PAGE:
Fearing that the growing taxi industry might become more politicised and a launching pad for increasing political pressure, the government commissioned several studies into the industry. In 1983, Peter Welgemoed, an academic from the Rand Afrikaans University (now University of Johannesburg) launched a study that found taxis should be completely banned.
At the same time a parallel government study, the National Policy Study, recommended that bus subsidies be phased out and minibus taxis should be allowed to compete freely with buses. The study proposed that taxis should be licensed to carry up to sixteen passengers, but the issuing of new permits should be regulated and restricted. “Minibus taxis do have their place in the sun,” said then Director General of Transport, Adriaan Eksteen. A third government structure, the Competition Board, however, vehemently opposed the quota system, saying the industry should be entirely deregulated.
While the government was debating the issue, the taxi industry was rapidly growing. By 1987, the government decided the taxi industry should be completely deregulated. By 1989, around 50 000 taxis were operating nationally and the industry had gained the largest share of the commuter market.
Taxi associations take control
The South African Taxi Association (SABTA) opposed the policy of complete deregulation of the industry, as it would allow anyone – including white people – to get permits. In the absence of government involvement, the association quickly took control of the industry, imposing strict rules on members. Where under the previous rules, operators were allowed to travel anywhere within a 25km of a specified point of operations – which made transport via minibus taxis extremely flexible and convenient – operators now had to adhere to strict conditions and routes in line with their SABTA-issued permits.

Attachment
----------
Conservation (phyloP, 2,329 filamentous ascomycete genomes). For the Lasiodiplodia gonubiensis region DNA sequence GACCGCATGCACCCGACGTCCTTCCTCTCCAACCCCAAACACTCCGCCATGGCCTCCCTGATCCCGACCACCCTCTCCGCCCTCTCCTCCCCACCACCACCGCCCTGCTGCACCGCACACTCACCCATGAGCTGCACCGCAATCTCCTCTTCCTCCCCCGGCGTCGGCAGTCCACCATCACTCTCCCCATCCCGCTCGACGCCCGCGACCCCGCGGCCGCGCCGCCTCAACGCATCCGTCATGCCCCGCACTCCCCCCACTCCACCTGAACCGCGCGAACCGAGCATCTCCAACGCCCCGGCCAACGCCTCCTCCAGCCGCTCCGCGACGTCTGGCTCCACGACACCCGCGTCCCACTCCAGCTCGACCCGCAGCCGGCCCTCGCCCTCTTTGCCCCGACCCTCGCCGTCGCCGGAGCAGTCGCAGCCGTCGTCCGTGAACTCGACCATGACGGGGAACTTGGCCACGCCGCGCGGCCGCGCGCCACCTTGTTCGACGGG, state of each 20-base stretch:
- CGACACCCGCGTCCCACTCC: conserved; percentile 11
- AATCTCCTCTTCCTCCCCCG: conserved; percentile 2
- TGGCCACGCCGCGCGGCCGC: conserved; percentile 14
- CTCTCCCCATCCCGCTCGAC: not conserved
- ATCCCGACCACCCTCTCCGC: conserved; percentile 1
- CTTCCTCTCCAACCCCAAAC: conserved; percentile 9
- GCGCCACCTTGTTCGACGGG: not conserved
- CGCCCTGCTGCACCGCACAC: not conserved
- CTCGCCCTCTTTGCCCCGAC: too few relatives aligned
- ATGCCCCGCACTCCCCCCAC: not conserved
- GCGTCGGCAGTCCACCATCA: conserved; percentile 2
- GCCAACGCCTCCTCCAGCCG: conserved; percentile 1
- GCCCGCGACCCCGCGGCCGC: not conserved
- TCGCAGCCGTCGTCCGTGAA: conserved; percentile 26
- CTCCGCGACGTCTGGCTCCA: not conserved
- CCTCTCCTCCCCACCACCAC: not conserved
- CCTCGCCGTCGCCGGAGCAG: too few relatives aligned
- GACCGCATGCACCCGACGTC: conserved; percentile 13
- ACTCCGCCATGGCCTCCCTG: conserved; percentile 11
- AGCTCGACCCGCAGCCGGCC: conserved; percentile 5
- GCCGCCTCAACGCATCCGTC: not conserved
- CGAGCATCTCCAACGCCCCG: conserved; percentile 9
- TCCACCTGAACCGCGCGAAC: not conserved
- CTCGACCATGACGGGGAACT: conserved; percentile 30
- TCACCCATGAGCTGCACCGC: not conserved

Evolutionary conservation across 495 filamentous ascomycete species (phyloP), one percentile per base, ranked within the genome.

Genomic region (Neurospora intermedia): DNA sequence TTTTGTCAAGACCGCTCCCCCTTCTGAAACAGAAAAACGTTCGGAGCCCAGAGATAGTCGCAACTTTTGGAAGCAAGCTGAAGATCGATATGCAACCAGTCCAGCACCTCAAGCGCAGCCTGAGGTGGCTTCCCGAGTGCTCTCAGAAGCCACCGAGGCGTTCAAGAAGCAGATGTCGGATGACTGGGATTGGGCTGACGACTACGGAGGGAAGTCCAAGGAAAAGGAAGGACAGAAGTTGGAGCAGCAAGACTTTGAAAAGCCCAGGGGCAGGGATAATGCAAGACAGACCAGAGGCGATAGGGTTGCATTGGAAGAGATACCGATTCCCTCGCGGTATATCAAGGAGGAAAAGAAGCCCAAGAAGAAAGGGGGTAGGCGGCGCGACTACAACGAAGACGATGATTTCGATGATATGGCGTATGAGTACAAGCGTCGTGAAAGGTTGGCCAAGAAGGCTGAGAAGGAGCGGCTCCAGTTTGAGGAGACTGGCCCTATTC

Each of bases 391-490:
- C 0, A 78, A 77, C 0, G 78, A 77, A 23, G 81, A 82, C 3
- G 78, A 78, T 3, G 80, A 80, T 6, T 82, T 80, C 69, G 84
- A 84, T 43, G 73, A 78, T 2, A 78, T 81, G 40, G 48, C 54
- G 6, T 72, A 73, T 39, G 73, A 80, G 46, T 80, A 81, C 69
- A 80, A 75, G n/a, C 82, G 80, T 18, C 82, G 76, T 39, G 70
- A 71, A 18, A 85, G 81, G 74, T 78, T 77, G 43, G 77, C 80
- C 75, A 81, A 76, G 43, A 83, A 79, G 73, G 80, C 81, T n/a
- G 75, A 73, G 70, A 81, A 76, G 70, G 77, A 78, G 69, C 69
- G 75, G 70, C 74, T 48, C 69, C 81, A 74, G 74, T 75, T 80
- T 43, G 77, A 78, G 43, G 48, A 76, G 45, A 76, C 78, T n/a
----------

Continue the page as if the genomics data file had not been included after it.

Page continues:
“[SABTA’s] law was very strict. Even today you cannot operate illegally. Now, you get the taxi squad – those are the people who will moer you when you don’t have a permit and you’re not registered with the taxi association,” says Boni.
The association’s rules almost cost his business. SABTA had a clause where they said you are not allowed to own a taxi if you are formally employed,” says Boni, who still had a full-time job while his two taxis were his side hustle. He wasn’t about to let go of his business, which had taken him years of thankless effort to build, that easily.
“I went to the transport department and licensed the business in my daughter’s name,” he says.
Just out of school, his daughter, Mamakgoa, took over his taxi business, running it until just before he retired from his formal job in 2003.
The sudden and complete deregulation of the industry left a large void in its management, leaving space for opportunists to take advantage. While SABTA vied for a monopoly in the sector, new opposing taxi associations sprang up and new entrepreneurs surged into the market. The mushrooming of new players in the industry set the stage for decades of bloodshed, where industry turf wars were settled by the barrel of a gun.